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  1. 1

    Global Blood Safety Initiative. Minimum targets for blood transfusion services. Geneva, 20-22 March 1989.

    World Health Organization [WHO]. Global Programme on AIDS. Health Laboratory Technology Unit; League of Red Cross and Red Crescent Societies

    [Unpublished] 1989. 4 p. (WHO/GPA/INF/89.14; WHO/LAB/89.5)

    The World Health Organization's minimum targets for blood transfusion services are multiple and may be implemented at different levels of sophistication. The following outline is to be a minimum requirement to ensure a safe blood supply. A national blood transfusion advisory committee should be formed and a blood policy should be formulated. Directors, supporting personnel, and ancillary staff must be of adequate numbers and possess levels of training that meet a minimum standard set by the committee. Operational responsibility should be clearly defined. collaboration with the military should create a national pool of resources in order to better respond to emergencies. Blood donations must collected in an organized manner with adequate record keeping to ensure a healthy and adequate supply. Safety must be of a minimum level in order to ensure adequate public response. Blood collection centers should include refrigerators that can reliably maintain a temperature of 20-6 degrees C. Rh typing and ABO grouping must be consistent and reliable. Screening for HIV, hepatitis, and other blood transmittable diseases must be reliable and efficient. Verifiable records must be kept and inventory must be tightly controlled. Hospital transfusion services should be similarly set up. Training and education programs must be set up for health care professionals.
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  2. 2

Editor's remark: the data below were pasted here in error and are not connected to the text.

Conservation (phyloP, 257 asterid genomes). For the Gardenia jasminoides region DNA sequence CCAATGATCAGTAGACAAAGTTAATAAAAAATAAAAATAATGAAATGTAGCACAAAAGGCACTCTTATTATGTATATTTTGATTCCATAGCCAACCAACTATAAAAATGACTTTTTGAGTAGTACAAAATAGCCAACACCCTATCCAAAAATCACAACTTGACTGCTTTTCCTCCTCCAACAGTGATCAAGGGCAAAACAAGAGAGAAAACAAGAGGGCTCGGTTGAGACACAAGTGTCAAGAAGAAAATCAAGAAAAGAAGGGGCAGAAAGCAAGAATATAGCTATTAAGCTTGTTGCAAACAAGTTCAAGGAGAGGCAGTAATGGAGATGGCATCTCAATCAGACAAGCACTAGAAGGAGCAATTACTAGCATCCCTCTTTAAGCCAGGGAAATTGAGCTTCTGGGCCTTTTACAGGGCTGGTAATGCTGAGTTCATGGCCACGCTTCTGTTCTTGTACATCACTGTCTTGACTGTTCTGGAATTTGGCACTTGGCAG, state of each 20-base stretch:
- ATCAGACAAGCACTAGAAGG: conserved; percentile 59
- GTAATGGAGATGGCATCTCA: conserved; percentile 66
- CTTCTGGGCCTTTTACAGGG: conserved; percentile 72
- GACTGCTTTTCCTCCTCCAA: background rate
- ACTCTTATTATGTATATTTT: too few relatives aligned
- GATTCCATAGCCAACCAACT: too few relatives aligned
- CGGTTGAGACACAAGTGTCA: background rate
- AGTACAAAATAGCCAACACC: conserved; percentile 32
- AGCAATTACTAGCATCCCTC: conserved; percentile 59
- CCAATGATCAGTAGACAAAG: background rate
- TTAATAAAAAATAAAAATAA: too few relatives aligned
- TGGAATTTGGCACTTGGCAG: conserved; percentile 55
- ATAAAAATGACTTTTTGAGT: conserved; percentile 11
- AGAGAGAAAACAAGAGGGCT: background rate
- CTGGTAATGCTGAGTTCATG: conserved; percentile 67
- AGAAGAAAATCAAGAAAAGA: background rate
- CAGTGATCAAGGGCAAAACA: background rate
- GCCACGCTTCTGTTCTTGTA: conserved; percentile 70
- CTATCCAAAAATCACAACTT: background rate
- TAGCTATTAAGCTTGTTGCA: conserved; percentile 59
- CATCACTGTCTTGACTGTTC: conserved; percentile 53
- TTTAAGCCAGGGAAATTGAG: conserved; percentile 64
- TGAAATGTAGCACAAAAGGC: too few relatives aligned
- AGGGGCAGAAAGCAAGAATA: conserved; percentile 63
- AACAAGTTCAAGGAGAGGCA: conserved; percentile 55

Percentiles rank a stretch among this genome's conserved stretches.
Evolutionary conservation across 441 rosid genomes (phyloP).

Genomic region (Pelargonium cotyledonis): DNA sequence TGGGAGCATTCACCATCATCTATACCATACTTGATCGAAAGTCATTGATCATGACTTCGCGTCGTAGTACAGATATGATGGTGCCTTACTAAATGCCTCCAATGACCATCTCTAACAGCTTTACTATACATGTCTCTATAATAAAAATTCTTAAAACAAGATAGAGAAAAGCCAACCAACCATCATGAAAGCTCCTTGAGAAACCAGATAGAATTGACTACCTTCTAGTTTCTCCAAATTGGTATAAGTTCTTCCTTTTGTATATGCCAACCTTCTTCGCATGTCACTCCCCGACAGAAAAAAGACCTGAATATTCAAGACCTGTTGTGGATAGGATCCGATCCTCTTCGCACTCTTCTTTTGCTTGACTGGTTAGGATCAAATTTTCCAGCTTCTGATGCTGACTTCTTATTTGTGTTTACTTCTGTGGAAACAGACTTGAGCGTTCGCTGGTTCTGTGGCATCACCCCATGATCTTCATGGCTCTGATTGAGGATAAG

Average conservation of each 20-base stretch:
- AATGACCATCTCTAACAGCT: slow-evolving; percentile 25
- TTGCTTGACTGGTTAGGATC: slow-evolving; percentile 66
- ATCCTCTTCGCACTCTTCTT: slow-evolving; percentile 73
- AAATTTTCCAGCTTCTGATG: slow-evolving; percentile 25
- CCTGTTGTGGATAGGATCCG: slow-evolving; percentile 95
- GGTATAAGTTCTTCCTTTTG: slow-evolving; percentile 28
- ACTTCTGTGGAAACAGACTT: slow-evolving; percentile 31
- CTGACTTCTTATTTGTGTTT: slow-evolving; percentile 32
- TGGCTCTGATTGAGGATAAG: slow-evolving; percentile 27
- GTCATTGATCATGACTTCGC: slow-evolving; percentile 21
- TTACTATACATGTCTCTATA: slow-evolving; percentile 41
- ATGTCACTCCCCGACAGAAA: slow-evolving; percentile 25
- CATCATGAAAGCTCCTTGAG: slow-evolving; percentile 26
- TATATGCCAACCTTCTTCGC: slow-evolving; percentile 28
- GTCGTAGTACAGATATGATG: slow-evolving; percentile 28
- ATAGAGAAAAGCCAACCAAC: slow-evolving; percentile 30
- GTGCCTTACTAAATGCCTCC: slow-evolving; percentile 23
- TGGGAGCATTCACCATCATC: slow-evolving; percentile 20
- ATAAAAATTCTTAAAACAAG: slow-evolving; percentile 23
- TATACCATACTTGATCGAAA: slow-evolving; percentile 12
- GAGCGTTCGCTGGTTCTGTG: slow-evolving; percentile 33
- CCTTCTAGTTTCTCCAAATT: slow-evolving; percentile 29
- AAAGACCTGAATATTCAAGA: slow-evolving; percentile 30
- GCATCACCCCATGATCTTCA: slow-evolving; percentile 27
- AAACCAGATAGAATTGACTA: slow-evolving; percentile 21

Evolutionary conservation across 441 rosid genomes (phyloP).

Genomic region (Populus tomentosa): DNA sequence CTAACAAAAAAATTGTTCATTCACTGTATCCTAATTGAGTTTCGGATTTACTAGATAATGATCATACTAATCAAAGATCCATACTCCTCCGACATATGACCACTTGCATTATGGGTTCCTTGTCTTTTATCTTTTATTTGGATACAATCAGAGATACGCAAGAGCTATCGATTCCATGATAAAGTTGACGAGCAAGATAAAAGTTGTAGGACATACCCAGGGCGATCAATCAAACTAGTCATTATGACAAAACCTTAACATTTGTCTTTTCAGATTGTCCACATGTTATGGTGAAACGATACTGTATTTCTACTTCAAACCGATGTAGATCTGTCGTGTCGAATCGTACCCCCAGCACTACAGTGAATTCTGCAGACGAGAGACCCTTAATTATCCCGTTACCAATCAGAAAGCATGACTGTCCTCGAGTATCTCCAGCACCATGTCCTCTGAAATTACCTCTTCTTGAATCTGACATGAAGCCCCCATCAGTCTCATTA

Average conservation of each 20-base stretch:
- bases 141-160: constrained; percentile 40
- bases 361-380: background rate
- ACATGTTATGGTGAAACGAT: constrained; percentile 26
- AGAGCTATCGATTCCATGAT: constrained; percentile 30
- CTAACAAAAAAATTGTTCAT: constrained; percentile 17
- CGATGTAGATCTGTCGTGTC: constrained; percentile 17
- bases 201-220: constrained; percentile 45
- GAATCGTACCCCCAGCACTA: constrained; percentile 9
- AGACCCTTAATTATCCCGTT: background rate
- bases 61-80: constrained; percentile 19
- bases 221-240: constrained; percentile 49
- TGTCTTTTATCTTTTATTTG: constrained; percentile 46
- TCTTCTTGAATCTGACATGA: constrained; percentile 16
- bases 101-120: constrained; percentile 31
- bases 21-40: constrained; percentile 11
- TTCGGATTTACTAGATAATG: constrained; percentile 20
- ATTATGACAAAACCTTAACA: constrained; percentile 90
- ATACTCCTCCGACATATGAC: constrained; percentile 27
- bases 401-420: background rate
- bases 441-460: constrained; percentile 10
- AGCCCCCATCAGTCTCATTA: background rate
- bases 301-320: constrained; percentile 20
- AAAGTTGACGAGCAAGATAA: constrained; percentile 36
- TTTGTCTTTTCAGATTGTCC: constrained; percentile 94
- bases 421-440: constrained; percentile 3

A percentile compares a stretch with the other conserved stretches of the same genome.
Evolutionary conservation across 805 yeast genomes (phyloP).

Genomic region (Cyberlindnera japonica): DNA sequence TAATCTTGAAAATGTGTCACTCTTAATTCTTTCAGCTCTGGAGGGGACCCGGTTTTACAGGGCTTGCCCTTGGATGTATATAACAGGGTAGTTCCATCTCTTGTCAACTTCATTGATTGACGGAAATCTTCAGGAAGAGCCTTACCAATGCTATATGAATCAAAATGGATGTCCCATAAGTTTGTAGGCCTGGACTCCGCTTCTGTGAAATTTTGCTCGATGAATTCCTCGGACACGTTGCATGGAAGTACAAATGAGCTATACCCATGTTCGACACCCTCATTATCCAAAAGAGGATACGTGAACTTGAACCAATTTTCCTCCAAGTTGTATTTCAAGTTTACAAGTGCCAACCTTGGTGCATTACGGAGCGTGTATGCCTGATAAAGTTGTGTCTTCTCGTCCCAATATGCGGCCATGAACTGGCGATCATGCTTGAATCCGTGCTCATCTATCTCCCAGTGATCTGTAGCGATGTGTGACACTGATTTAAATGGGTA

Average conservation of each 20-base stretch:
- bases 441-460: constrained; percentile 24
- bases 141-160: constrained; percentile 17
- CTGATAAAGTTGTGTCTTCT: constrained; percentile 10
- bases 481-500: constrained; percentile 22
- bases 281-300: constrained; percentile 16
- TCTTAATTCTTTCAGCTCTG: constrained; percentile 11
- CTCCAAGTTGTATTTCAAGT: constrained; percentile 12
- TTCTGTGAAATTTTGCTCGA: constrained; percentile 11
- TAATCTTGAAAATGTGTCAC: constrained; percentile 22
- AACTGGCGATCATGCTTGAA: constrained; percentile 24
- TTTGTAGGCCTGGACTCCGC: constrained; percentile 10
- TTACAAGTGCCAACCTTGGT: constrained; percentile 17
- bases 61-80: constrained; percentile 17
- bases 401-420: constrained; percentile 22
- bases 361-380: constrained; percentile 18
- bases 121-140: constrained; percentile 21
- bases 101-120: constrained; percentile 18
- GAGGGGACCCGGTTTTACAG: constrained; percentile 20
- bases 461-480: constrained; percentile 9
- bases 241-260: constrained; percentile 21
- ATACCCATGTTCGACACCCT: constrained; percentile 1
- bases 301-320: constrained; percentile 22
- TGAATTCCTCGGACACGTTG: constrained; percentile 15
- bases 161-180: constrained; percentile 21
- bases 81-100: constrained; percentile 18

Safe blood: the WHO sets out its principles.

    Koistinen J

    AIDS ANALYSIS AFRICA. 1992 Nov-Dec; 2(6):4, 6.

    Developing countries face considerable obstacles to ensuring a safe blood supply and safe blood transfusions. There is a tendency for developing countries to not have enough available blood so they depend on family blood donors. Blood donors receive money for their donation. Testing is unreliable as is recording of results. Many clinicians do not have the experience to adequately determine when a transfusion is needed, e.g., physicians ordered a blood transfusion for a 5-year old African girl with pneumonia who had anemia (hemoglobin level of 52 m) after the 1st HIV test was negative. Yet this anemia case did not require a blood transfusion. A repeat of the test revealed the donated blood was indeed HIV positive. 2 other children also received that blood. The basic principles of blood safety are enough safe blood donors, a responsible blood transfusion service which can ensure appropriate and safe processing and testing of blood, and appropriate use of blood. A safe blood donor is healthy and has no risk factors for HIV and other infections. 40-60% of donated blood in developing countries goes to pregnant women often during delivery and children. The leading source of blood in the least developed and developing countries is replacement donors (88% and 81% respectively) who tend to be family members or friends. Yet often relatives of the patient pay someone they do not know to donate their blood. Blood banks also pay for donations and more than 56% of them are uncoordinated banks in hospitals. So organized blood donation services which can safely test and process blood would reduce the risk of transmitting HIV and other infections. WHO has set up a blood safety policy that encourages member countries to establish their own national blood transfusion policy. It supports countries along these lines via its global Programme on AIDS an the Global Blood Safety Initiative. Any blood safety activities can only succeeded with political commitment.
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